RickGeissal | Aug 16, 2023 |
It's been some time since I read this, and I don't recall any details. ( )
  mykl-s | Aug 13, 2023 |
8483106582
  archivomorero | Jun 25, 2022 |
Kundera wonders why we are always in a hurry. Don't we know that real pleasure is achieved only slowly. He explores our need to rush and our belief that the faster we reach ecstasy the better. As far as he is concerned nothing could be farther from the truth. He makes this point eloquently by exploring Les Liaisons dangereuses. His central character suddenly is in that time and place, Seventeenth century France, and wandering through a chateau with Madame de T as they slowly proceed through stages eventually spending the night together. But we are brought back to modern France and see Czech emigrees as they attend to a conference of entomologists. As they explore dancers who want everyone's attention and seek alternatives such as throwing off their clothes and swimming naked in a pool with lots of onlookers some of whom choose to jump in with other intentions. By this point Kundera's thoughts and imaginations are on full display as he takes us through erotic adventures. What is lost in the process is the original focus, slowness. Eventually characters from the Seventeenth show up in the present. We're not sure if the central character is dreaming or perhaps we are. Pure Kundera. Written in French with passages where we wonder whether Kundera is slowing this down to find just the right word in what is not his native tongue ( )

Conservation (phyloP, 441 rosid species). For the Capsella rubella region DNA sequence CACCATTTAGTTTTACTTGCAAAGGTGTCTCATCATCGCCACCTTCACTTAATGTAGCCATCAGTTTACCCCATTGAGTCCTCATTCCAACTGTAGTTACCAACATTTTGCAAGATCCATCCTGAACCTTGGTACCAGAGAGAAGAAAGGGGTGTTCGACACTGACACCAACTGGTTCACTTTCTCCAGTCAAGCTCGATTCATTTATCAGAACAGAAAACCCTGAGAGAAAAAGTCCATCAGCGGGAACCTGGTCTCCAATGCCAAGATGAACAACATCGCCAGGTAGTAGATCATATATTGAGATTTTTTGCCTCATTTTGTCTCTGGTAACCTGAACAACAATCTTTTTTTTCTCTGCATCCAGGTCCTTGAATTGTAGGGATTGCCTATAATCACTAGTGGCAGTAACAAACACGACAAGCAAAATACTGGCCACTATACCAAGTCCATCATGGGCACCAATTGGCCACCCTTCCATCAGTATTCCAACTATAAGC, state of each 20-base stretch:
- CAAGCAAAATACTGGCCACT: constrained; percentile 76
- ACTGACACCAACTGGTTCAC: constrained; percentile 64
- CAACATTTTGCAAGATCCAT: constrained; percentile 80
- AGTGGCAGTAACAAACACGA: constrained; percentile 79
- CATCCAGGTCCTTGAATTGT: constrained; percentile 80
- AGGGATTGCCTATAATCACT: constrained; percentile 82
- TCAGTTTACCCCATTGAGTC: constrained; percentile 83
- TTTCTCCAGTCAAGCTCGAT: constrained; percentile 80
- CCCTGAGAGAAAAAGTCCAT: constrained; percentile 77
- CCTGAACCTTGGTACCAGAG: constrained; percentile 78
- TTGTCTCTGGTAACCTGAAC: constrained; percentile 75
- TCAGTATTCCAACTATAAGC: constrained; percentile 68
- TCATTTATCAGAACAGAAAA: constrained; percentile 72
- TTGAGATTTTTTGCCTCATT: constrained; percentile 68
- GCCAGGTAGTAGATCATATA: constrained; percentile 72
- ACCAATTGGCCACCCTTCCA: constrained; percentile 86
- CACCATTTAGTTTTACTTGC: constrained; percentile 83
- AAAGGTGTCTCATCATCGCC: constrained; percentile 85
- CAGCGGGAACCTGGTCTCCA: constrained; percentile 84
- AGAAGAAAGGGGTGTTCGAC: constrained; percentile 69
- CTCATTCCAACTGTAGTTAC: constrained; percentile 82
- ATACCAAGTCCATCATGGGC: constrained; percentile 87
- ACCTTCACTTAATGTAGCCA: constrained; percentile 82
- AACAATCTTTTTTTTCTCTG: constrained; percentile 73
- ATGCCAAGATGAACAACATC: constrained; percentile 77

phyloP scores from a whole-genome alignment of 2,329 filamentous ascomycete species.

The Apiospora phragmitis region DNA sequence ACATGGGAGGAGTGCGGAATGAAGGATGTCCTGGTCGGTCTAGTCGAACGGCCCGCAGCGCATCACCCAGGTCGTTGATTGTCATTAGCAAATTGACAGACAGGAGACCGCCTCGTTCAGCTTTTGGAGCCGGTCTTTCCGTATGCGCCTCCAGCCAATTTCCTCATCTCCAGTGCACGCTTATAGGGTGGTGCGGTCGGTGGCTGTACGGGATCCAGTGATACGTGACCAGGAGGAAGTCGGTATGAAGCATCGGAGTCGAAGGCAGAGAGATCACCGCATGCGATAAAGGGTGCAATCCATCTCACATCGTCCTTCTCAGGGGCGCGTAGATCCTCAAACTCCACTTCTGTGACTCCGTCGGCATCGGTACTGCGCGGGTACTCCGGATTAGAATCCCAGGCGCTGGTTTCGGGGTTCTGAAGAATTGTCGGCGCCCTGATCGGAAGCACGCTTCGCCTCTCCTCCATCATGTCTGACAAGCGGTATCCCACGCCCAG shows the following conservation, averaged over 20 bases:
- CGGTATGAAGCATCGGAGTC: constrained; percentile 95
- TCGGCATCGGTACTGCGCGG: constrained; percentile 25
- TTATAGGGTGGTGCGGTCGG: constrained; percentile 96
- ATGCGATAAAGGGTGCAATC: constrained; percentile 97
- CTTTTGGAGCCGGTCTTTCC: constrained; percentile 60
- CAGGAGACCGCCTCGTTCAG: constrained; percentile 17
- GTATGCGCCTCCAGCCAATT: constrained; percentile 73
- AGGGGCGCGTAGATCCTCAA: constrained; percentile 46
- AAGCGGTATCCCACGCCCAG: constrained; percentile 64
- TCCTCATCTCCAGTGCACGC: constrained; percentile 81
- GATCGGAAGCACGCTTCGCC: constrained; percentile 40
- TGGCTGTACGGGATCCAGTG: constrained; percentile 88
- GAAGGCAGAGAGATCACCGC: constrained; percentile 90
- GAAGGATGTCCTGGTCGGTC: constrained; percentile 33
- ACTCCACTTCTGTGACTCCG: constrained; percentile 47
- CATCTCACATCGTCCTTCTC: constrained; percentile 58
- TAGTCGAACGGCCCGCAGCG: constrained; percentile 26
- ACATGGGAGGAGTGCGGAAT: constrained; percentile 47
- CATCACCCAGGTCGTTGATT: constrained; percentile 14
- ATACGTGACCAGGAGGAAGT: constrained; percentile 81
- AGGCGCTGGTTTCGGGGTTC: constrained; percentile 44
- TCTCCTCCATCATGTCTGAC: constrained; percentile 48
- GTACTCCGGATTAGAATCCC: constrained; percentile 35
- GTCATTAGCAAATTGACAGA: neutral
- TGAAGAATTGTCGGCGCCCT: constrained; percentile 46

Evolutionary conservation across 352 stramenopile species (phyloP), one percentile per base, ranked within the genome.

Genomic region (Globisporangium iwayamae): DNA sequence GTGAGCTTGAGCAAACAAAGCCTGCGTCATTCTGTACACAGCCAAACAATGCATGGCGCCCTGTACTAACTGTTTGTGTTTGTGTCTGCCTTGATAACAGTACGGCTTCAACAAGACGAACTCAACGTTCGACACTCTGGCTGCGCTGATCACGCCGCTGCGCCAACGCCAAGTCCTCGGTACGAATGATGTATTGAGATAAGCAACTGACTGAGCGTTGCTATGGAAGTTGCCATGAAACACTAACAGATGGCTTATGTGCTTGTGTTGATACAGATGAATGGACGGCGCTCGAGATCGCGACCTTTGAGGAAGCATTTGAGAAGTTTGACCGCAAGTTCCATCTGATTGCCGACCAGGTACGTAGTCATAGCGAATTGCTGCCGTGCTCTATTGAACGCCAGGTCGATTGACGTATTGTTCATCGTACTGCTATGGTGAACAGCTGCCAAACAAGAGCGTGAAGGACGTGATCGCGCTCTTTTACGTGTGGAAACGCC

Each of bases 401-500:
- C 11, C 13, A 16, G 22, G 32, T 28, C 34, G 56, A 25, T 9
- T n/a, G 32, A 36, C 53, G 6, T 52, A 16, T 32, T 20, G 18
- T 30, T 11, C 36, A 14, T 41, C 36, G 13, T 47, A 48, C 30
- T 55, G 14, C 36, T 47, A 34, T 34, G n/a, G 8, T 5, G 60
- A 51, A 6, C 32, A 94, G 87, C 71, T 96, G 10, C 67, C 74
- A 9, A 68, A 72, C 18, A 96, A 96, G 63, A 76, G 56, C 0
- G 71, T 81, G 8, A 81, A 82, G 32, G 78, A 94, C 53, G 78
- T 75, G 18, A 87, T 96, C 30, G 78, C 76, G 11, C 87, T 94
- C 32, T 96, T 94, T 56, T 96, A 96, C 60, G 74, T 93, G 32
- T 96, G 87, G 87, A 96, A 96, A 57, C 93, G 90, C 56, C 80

Ed_Schneider | Mar 26, 2022 |
Muy interesante fantasía.
  franhuer | Aug 15, 2021 |
Showing 1-5 of 21 (next | show all)
Dieses kleine Buch ist ein langer Seufzer. Aber was unternimmt Milan Kundera nicht alles, um diesen Seufzer zu maskieren. "Die Langsamkeit" ist Medienschelte und Kulturkritik [...]. Das alles ist nicht falsch, und so könnte der Leser zerstreut, aber beifällig mit dem Kopf nicken und sich mit großer Geschwindigkeit einem besseren Buch zuwenden.
 
Der Kult der Langsamkeit – Milan Kundera hat eine verlorene Tugend wiederentdeckt
added by chwiggy | editFocus, Jakob Osten (Aug 14, 1995)
 

» Add other authors (57 possible)

Author nameRoleType of authorWork?Status